The government has denied covering up research that found a treatment programme for sex offenders in England and Wales increased reoffending.
Kathryn Hopkins’s study was given to officials in 2012, but the flagship scheme was only scrapped in 2017.
She has told an employment tribunal that she was “bullied” by the Ministry of Justice after producing the report.
But the MoJ denied trying to cover up the findings, saying it would not “waste” money on ineffective treatment.
The MoJ commissioned Ms Hopkins, a senior researcher in its analytics unit, to study the effects of the Sex Offender Treatment Programme, which had been used since 2000.
The programme involved group sessions with prisoners and those serving community sentences, as well as cognitive behavioural therapy, to increase the offenders’ motivation to steer clear of crime.
The initial results, in February 2012, suggested prisoners who took part were more likely to reoffend than those who had not.
However, the programme was allowed to continue until March 2017 while Ms Hopkins’s study was reviewed, checked and reworked before it was published three months later.
The Central London Employment Tribunal has been considering Ms Hopkins’s claims that she was “sidelined” after presenting her findings – and unfairly left off the list of research authors – for suggesting that “vested interests” did not want the study to be made public.
Paul Skinner, representing the MoJ, said there had been no attempt to prevent or slow down the release of the results.
“The Ministry of Justice and the secretary of state wouldn’t want to be giving people treatment that they thought didn’t work,” he said at the end of the seven-day hearing.
“It’s a complete waste of money.”
‘Asking stupid questions’
Earlier, the tribunal heard that prison and probation officials at the MoJ had expressed concerns about the methods used in Ms Hopkins’s study and wanted the research to stop.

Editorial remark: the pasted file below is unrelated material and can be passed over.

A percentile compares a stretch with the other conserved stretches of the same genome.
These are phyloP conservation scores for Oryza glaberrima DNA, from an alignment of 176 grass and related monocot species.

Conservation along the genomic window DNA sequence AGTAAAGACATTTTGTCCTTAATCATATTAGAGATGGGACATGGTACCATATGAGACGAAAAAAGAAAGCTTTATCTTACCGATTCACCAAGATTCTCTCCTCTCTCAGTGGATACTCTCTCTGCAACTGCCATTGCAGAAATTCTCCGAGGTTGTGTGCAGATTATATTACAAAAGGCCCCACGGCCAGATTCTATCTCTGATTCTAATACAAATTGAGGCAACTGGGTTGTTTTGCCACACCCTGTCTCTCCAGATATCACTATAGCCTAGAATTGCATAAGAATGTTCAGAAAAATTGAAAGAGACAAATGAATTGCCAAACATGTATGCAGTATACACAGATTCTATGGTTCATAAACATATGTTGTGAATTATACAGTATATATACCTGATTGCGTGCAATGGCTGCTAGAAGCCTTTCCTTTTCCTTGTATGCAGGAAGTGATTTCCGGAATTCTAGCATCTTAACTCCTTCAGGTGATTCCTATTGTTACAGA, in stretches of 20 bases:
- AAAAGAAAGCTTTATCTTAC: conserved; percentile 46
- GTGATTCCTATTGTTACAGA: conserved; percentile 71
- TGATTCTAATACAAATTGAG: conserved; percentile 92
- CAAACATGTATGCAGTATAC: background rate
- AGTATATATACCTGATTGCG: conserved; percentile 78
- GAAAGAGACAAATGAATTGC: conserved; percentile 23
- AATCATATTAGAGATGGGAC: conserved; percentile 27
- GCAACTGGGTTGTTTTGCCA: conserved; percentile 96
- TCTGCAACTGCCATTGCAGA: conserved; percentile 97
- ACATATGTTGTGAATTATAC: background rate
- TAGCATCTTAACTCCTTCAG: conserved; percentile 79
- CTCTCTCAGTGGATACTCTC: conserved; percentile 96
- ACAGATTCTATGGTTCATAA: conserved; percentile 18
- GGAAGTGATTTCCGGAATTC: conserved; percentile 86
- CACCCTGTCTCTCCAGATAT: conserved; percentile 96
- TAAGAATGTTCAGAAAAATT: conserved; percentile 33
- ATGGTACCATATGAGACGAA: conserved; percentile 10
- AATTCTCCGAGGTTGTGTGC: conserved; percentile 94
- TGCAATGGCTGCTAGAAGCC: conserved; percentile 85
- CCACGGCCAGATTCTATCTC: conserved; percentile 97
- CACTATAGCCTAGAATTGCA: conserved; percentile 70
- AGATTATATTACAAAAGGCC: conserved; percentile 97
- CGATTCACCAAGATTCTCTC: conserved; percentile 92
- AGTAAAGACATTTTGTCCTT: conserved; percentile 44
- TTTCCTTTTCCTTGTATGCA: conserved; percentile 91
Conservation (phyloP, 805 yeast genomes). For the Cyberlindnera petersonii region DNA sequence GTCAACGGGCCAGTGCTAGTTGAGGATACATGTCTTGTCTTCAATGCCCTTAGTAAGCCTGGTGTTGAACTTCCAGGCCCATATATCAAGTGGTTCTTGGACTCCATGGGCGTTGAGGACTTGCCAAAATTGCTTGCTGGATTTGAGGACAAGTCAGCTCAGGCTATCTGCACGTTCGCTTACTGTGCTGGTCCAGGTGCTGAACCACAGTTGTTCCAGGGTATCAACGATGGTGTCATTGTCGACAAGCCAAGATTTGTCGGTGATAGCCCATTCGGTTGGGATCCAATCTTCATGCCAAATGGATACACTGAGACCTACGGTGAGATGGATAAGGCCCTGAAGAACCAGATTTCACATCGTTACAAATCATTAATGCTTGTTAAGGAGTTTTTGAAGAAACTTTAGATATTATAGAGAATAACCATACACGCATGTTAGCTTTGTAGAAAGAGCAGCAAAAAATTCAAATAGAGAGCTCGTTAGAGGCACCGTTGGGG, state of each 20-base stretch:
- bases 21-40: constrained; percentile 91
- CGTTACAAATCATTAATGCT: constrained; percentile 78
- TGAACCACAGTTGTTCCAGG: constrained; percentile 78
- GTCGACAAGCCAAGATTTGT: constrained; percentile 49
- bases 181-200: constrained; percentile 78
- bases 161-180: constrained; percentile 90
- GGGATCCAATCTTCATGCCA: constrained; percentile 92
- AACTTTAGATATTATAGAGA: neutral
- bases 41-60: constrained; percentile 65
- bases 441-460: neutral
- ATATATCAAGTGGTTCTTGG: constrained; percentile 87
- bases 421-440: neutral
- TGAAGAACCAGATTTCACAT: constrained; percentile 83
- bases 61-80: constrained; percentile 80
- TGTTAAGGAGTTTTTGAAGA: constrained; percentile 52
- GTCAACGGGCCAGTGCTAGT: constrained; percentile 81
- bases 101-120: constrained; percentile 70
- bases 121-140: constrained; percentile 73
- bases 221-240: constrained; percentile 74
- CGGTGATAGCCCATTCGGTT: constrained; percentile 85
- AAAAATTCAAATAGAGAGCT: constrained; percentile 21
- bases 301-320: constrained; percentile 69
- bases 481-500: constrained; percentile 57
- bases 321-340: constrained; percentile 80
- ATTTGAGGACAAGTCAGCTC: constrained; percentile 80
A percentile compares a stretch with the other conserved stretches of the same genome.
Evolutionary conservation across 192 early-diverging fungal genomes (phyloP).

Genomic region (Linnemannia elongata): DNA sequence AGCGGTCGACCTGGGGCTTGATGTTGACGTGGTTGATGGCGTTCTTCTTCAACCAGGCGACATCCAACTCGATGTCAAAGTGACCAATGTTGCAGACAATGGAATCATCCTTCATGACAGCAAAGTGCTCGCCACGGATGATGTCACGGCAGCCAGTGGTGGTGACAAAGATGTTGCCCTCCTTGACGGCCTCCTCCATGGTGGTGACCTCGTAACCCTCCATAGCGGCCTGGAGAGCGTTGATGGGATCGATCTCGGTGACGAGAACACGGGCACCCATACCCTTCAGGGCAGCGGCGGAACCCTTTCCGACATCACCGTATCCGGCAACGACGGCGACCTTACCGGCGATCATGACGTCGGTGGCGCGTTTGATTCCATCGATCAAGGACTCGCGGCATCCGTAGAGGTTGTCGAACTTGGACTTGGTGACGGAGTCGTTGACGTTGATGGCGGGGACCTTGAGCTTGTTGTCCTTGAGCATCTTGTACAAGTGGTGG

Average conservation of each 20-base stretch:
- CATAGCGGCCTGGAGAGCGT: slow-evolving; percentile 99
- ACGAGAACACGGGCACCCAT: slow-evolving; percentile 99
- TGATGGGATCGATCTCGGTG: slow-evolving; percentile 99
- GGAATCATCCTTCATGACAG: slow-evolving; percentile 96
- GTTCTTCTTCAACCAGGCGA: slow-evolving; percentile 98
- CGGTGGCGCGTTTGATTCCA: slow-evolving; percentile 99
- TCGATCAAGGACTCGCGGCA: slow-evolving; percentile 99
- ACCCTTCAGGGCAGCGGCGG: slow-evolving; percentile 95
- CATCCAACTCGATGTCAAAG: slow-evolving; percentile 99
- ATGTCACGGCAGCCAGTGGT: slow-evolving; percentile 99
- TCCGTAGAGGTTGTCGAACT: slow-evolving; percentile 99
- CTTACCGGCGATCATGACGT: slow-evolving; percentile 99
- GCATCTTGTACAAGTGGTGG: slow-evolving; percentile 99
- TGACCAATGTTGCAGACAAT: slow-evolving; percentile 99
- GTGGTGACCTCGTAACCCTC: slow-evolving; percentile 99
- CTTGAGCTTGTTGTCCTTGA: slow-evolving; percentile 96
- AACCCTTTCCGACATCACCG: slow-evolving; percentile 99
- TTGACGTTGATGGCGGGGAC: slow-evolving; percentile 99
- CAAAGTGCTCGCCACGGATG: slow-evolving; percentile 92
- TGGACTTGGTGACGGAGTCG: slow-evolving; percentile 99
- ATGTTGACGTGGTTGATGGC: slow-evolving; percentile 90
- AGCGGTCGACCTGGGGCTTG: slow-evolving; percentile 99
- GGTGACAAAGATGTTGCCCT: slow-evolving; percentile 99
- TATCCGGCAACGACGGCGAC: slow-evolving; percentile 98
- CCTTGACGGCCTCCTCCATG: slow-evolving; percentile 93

Rebecca Endean, the department’s then director of analytical services, said she had refused to do that but had agreed to work with officials to address the problems.
Ms Hopkins, who is representing herself at the hearing, believed that amounted to an attempt to “fix” the results so the treatment scheme would not be seen as a failure.
She also claimed Ms Endean “bullied” her.
Ms Endean denied the allegations, saying that, as it was her responsibility to present the findings to ministers, the methods had to be “robust”, even if that involved “asking stupid questions and making everyone’s lives miserable”.
“I wanted to be absolutely sure we hadn’t made a mistake,” she said.
Treatment programmes for sex offenders
- Sex offenders can receive therapy in prison and in the community
- Core programme devised in 1992 – but revised over years as evidence of effectiveness complex
- Main SOTP scheme rolled out to more prisons in 2000s – but now found to have failed
- Two new schemes have been accredited as replacements, having been devised from latest research
However, the tribunal was told that it led to a breakdown in relations with Ms Hopkins who complained that in one meeting Ms Endean had shouted at her: “Wipe the smile off your face.”
Ms Endean denied using the phrase or shouting but accepted that Ms Hopkins had felt “intimidated”.
An internal grievance investigation was conducted into the way managers had handled the analyst’s claims of “bullying” and the stress-related mental health problems that she said it had caused.
The inquiry found against her but in a witness statement submitted to the tribunal, a former senior MoJ official acknowledged the department’s shortcomings.
Osama Rahman, who headed the analytics unit between 2014 and 2018, said it was clear Ms Hopkins’s mental health had suffered.
“Given how [she] had felt, including claiming that she had felt suicidal, I believed that we had failed her,” Mr Rahman said.
A ruling on the case is expected in the next few weeks.